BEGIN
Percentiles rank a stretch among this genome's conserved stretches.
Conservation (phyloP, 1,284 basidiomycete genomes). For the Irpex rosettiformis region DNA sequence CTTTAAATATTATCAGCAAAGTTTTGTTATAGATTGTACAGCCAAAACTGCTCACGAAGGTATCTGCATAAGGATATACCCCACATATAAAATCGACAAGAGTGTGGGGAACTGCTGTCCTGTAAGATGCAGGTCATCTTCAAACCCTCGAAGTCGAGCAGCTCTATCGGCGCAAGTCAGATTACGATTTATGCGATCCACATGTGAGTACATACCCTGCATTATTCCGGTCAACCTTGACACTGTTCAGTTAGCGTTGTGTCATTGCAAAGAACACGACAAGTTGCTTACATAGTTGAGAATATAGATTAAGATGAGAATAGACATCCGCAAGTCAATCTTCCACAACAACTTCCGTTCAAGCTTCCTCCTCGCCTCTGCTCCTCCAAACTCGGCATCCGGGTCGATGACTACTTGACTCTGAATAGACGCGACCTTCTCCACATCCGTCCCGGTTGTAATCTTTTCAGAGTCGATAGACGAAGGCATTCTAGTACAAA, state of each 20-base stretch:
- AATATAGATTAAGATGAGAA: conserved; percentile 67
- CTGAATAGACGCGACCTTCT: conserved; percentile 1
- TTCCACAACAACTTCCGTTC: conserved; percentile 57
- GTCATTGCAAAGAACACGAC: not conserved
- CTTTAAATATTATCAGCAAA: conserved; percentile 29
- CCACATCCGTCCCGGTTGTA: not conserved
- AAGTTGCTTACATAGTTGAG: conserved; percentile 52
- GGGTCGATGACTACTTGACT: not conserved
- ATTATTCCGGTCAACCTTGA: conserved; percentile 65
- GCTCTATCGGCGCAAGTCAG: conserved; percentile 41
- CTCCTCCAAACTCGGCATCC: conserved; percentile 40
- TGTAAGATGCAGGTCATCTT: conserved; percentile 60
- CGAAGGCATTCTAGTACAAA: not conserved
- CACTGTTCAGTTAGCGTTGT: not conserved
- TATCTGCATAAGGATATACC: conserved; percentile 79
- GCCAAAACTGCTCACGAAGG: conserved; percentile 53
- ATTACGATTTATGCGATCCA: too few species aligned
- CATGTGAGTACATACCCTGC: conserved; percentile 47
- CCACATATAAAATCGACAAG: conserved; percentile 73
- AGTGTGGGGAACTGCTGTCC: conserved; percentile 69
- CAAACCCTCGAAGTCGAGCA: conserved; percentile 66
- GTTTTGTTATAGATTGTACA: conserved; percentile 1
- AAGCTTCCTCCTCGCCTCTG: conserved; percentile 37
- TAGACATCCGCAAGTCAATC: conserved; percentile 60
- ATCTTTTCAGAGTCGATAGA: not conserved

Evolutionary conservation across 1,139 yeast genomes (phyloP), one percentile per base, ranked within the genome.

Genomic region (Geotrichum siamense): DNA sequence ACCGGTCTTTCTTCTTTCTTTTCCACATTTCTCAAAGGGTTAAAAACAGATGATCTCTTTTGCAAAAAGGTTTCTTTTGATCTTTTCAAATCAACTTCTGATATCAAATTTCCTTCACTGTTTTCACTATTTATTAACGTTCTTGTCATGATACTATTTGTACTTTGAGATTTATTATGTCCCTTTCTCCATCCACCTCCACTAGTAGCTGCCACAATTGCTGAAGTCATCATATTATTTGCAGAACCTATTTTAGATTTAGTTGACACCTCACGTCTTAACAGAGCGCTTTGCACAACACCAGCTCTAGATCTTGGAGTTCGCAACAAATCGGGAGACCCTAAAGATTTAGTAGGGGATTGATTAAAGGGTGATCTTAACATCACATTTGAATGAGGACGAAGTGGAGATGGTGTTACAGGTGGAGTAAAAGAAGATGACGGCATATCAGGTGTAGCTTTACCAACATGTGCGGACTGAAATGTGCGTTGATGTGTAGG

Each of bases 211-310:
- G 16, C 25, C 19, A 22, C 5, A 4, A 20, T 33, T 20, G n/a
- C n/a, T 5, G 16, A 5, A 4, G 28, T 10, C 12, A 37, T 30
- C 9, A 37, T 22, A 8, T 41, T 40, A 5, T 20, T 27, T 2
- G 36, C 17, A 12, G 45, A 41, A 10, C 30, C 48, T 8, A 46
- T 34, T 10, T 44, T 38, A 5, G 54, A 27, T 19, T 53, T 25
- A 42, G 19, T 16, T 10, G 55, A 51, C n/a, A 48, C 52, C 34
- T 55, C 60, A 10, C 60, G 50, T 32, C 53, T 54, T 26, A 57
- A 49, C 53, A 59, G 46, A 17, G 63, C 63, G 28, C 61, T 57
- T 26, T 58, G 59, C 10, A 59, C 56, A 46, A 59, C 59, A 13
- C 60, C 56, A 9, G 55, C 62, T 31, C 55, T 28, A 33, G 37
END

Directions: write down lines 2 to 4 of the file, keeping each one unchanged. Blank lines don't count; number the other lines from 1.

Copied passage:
Conservation (phyloP, 1,284 basidiomycete genomes). For the Irpex rosettiformis region DNA sequence CTTTAAATATTATCAGCAAAGTTTTGTTATAGATTGTACAGCCAAAACTGCTCACGAAGGTATCTGCATAAGGATATACCCCACATATAAAATCGACAAGAGTGTGGGGAACTGCTGTCCTGTAAGATGCAGGTCATCTTCAAACCCTCGAAGTCGAGCAGCTCTATCGGCGCAAGTCAGATTACGATTTATGCGATCCACATGTGAGTACATACCCTGCATTATTCCGGTCAACCTTGACACTGTTCAGTTAGCGTTGTGTCATTGCAAAGAACACGACAAGTTGCTTACATAGTTGAGAATATAGATTAAGATGAGAATAGACATCCGCAAGTCAATCTTCCACAACAACTTCCGTTCAAGCTTCCTCCTCGCCTCTGCTCCTCCAAACTCGGCATCCGGGTCGATGACTACTTGACTCTGAATAGACGCGACCTTCTCCACATCCGTCCCGGTTGTAATCTTTTCAGAGTCGATAGACGAAGGCATTCTAGTACAAA, state of each 20-base stretch:
- AATATAGATTAAGATGAGAA: conserved; percentile 67
- CTGAATAGACGCGACCTTCT: conserved; percentile 1